WASHINGTON— The monitor overseeing a national mortgage settlement said Tuesday that Ocwen Financial Corp., one of the biggest U.S. servicers of home loans, has produced unreliable information about its business practices. Joseph Smith, who is monitoring banks' and mortgage servicers' compliance with the $25 billion settlement over foreclosure abuses, said...» Read More
Whether you took in a screening of "Scream 4" this year, visited a haunted house this month, or bought a zombie Halloween costume, you’re a customer in the “business of fear.”
Temporary stores specializing in the holiday are everywhere — sometimes two in a suburban strip or city block. It's part of a booming retail business model, now worth some $8 billion a year.
Whether it's a politican claiming his opponent will increase taxes or a service that promises to protect its users from harm, consumers are presented with a daily barrage of scary scenarios.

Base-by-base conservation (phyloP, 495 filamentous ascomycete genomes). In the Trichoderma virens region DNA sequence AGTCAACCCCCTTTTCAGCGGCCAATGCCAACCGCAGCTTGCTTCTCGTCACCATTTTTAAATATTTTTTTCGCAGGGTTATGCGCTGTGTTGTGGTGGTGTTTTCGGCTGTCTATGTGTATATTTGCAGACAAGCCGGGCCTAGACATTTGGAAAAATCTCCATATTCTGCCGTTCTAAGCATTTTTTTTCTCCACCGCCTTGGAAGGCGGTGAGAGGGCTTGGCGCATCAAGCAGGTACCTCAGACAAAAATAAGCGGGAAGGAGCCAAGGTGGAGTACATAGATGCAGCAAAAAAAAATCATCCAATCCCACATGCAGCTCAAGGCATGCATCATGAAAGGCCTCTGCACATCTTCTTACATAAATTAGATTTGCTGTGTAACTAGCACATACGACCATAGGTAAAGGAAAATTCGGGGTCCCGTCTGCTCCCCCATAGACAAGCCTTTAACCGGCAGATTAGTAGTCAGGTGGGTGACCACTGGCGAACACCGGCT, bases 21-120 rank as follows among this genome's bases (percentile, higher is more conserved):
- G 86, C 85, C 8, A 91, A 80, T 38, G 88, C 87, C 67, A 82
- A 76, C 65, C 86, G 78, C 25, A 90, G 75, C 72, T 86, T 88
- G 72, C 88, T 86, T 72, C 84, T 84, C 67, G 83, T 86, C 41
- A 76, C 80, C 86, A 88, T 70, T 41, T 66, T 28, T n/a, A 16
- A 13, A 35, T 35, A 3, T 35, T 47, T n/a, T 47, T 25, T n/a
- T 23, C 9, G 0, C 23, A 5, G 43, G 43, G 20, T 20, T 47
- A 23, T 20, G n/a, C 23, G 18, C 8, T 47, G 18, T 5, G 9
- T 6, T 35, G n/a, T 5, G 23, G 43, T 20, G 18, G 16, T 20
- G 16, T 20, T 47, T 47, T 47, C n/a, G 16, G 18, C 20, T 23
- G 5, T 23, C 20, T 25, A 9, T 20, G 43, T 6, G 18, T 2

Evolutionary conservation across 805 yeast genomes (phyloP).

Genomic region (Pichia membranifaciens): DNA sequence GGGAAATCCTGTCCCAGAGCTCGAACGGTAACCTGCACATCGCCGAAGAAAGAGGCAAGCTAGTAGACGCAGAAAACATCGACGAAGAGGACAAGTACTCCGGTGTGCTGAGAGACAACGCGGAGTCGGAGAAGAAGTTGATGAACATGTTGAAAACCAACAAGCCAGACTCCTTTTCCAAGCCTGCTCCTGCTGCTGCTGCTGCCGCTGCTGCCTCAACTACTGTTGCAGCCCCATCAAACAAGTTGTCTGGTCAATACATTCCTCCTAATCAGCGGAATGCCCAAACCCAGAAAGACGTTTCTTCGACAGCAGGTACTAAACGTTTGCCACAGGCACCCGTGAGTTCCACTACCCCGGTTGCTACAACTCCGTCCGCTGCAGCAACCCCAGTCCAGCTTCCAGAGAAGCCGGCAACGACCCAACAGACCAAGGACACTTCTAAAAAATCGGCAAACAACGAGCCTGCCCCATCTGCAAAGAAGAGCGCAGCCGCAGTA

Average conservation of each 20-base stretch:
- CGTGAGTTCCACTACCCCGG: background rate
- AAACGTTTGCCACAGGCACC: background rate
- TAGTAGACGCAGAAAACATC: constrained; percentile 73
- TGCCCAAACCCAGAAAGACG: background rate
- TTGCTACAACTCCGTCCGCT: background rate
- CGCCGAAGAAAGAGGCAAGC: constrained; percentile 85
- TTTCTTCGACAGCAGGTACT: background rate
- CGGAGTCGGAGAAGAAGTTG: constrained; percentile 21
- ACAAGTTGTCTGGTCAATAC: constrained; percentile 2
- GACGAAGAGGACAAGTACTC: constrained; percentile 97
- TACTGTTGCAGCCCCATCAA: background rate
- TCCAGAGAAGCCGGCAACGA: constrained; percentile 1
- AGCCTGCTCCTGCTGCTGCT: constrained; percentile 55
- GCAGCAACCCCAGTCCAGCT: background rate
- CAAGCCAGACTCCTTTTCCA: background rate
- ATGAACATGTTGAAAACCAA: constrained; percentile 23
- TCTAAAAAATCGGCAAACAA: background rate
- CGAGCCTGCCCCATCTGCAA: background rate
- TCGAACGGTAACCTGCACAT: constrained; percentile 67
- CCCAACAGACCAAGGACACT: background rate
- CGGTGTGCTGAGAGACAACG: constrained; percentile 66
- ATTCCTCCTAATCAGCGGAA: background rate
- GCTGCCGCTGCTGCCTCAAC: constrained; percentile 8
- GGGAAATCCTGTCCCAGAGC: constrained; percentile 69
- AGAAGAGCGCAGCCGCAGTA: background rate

Many companies and corporations use advertising fear tactics to achieve their end goal of maximizing profit.
While most middle market executives concede the need for regulation, they've got a list of stipulations on how it should be done, and how its hurting their business.
Despite the headwinds facing companies, the bottom line for C-suite executives and small businesses is that the show must go on. You just can't sit still in times of crisis or uncertainty.
Carly Fiorina former HP CEO and vice chairman of the National Republican Senatorial Committee discusses the U.S. economy and politics and its impact on the business community.
With the U.S. unemployment rate stuck around 9 percent and a fragile economic recovery underway, many workers feel they are left with no choice but to take their careers into their own hands.
CNBC's Scott Cohn has the story behind this year's top state for business: Virginia.
Despite the popularity for LinkedIn right now, is it possible to make money on the company? Finding valuation in the social media company, with David Menlow, IPOfinancial.com; John Aiken, ITG Investment Research; CNBC's Julia Boorstin & Bob Pisani.